I have been looking for a co-founder for several months and haven't found anyone I click with. Rather than going to meetups and networking events to try and find one, I've decided to just learn how to code and build the product on my own.
I'm primarily a designer and will have to learn how to code as a complete beginner. Is it worth spending another 6-8 months just learning how to code in order to build the product I have in mind? Or should I continue my search for a co-founder?
Yeah, I agree with SEO National, if it's just a simple website (as opposed to a web application with a lot of unique custom behavior) do it yourself. That type of thing isn't too hard, and it saves you the trouble of having to share your money with other founders.
On the other hand, if you are developing a full-fledged web app (the site is the product, and it's non-trivial) that changes things. 6 to 8 months is just enough time to be dangerous. You know how to put the pieces together to make stuff happen, but you don't have the practical knowledge and experience to do it right. You'll get parts of the architecture wrong and waste cycles dealing with things like that. That's where having a skilled web developer as a co-founder would pay massive dividends.
But having said that, it is entirely possible you could build an MVP version of the site and start getting real customers and real money. At that point, you can hire a web developer as your first employee, and give them free reign to rework it into the framework and architecture that it needs to be to grow and scale.
Of course, the other option, if you end up enjoying development, is just that you'll keep getting better and better in your skill set, and you'll be able to sort those things out over time (albeit a longer time period than if you had a dev co-founder or early employee).
The official answer to the question in the title of your post is a definitive yes. Single founders frequently make large, powerful, scalable web sites (and web apps) with a fairly high degree of regularity and success. It can definitely be done.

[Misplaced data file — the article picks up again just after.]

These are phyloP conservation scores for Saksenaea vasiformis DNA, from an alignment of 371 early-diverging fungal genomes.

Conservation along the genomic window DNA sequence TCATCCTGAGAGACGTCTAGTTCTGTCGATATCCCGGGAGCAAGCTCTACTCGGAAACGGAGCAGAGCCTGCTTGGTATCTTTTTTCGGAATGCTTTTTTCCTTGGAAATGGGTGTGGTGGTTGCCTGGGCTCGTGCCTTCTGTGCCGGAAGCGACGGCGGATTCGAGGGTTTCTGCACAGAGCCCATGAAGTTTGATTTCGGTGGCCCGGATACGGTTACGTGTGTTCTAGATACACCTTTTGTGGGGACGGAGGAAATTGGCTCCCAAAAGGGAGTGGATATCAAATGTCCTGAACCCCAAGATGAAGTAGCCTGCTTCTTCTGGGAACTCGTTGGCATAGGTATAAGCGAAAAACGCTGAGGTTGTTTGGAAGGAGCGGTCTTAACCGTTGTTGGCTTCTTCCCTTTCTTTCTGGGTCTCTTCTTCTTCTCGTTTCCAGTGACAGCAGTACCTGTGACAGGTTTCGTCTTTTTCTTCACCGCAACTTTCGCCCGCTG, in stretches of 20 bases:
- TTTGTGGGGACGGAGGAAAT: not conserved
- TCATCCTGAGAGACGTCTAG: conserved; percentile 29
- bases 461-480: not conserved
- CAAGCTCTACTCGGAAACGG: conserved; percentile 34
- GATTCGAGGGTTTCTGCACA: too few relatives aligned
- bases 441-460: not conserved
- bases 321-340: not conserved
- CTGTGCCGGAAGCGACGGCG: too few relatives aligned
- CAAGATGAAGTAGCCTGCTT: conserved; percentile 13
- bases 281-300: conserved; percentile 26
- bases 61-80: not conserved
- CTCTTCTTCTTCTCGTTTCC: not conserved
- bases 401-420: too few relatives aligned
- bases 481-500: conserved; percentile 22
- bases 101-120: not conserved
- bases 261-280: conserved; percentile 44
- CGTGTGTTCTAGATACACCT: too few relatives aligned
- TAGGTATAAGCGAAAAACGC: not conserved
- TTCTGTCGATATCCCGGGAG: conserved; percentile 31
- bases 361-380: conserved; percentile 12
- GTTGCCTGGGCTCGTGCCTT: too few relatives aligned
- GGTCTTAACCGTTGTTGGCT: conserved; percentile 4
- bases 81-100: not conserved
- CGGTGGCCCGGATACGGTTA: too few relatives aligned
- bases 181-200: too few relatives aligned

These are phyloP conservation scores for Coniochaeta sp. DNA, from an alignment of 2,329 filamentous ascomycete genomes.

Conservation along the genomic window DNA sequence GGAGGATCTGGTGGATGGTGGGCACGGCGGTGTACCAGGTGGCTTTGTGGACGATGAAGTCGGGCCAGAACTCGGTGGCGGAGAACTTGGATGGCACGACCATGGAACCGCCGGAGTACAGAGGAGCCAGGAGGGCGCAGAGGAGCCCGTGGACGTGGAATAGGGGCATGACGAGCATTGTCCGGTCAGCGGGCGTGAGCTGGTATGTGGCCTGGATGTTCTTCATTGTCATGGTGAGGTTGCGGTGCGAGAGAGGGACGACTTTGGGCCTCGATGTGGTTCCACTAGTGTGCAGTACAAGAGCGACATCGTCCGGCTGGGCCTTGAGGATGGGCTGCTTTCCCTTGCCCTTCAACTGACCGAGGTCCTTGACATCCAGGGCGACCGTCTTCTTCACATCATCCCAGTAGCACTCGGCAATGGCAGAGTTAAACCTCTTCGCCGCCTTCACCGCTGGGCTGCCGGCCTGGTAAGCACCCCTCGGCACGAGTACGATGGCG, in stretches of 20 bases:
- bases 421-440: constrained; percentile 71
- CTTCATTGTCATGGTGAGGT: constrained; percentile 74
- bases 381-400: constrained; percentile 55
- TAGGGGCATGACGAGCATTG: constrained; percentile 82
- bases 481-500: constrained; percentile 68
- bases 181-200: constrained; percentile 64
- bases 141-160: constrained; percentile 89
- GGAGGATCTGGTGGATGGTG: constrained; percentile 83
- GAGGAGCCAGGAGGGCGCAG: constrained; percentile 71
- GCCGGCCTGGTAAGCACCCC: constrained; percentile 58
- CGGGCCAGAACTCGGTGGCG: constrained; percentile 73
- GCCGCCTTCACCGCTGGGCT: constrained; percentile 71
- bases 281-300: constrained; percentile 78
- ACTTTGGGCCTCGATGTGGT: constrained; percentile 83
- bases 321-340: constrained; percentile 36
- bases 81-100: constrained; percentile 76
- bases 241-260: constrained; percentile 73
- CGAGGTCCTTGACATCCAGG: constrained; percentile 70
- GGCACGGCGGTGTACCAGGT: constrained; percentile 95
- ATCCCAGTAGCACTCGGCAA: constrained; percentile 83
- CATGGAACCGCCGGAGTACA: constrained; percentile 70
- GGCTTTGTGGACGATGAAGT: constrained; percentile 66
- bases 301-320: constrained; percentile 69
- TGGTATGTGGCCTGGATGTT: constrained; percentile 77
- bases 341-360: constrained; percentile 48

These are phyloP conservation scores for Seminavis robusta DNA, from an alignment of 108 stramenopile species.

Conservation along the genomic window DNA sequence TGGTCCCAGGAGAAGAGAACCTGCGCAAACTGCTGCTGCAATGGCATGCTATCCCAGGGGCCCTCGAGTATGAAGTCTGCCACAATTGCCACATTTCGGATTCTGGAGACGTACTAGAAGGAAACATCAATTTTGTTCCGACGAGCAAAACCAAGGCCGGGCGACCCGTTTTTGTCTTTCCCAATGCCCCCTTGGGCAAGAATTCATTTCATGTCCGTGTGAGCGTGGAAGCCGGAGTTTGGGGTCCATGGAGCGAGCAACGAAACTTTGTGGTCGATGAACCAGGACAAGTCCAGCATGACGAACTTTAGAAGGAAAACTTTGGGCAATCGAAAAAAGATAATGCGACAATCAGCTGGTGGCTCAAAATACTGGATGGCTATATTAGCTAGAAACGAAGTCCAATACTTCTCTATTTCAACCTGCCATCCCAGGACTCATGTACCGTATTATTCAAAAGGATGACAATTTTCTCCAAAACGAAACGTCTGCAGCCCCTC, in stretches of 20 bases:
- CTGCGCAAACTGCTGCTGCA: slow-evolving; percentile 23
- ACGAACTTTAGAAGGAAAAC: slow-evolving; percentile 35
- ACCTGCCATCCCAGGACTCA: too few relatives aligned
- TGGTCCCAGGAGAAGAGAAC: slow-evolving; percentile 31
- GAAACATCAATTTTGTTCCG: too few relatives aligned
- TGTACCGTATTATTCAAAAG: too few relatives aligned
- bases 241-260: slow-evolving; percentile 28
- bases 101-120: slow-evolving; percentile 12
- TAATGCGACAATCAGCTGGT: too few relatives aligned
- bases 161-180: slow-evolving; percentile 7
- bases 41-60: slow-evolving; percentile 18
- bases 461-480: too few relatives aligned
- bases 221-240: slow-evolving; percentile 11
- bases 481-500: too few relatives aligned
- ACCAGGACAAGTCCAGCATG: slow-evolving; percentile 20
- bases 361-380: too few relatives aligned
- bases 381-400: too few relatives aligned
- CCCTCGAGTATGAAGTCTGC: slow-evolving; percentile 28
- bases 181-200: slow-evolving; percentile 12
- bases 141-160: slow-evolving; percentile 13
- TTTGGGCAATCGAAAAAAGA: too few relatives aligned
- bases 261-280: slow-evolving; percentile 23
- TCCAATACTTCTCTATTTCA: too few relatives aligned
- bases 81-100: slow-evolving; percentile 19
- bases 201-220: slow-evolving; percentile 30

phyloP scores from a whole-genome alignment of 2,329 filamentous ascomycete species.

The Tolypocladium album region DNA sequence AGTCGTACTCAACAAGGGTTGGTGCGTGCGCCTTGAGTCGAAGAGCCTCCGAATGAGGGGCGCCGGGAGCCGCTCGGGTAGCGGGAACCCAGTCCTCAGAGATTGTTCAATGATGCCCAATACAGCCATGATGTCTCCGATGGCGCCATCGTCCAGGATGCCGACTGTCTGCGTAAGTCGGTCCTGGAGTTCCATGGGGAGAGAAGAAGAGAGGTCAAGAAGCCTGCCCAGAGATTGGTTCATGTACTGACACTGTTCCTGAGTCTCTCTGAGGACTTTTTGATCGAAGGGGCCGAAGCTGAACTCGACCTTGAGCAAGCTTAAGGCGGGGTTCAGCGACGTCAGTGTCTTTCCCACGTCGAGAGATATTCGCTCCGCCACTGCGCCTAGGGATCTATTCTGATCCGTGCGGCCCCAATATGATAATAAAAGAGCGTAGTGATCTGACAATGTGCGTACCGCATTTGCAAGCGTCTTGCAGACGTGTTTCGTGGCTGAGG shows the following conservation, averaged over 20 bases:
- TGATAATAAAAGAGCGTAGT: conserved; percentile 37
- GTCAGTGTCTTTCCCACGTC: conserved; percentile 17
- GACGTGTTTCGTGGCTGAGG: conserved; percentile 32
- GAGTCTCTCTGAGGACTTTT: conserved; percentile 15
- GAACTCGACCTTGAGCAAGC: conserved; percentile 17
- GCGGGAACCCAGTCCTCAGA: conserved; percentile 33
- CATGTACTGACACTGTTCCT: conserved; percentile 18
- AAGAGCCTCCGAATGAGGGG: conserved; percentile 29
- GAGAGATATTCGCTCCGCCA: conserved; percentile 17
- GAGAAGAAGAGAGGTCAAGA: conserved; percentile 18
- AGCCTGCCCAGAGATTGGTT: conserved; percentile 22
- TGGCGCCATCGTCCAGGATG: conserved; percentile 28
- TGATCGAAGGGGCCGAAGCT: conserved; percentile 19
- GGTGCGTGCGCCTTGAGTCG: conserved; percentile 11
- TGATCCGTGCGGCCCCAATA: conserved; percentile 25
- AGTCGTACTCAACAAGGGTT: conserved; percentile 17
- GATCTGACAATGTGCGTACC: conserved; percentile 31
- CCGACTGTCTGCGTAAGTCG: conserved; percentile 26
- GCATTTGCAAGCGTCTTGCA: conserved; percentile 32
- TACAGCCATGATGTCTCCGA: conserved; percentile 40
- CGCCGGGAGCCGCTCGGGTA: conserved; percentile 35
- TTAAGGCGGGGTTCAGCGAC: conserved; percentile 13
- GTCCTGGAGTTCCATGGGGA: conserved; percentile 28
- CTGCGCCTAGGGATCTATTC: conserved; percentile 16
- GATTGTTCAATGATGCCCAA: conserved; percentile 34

Hey Paul, as a single founder who learned how to code 6 months ago and just launched my first web app, I strongly recommend learning how to code.
- In 6-8 months, you probably won't become prolific in DevOps and scaling the back-end of the product, but you most certainly will be able to launch a MVP. With a working MVP, you can then validate your idea/product and finding a co-founder with whom you click should be much easier.
- If you build your own MVP, as the startup grows and you bring in more engineers, you'll have a much firmer grasp on the technical challenges and the whats actually happening "under the hood" of the app.
Here's how I did it:
- Month 1 and 2: Learned the Ruby Programming Language.
This was by far the hardest part. I started with Zed Shaw's Learn Ruby the Hard Way and stuck with it until the bitter end, even when a lot of things didn't make sense. After that, I went over all Ruby programs in codeacademy, which weren't as useful but still pretty good.
- Month 3 and 4: Started learning Frameworks, particularly Rails.
After I had some strong Ruby foundations, I started looking into frameworks. By recommendation, I did Michael Hartl's Rails Tutorial which was great. This took me like a month.
In the second month, I bought DDH's (Rails creator) Agile Development with Ruby on Rails and went through the step by step guide to setting up a rails project. Very useful.
- Months 5 and 6: Building projects and learning web app deploying.
After going through a few tutorials, the best thing to do is start building. This really is how you learn web development.
For deploying, I'd recommend learning how to use Heroku's command line tool, which is explained nicely in their website.
If you're curious about the website I ended up launching, you can see it here: TTbooks.io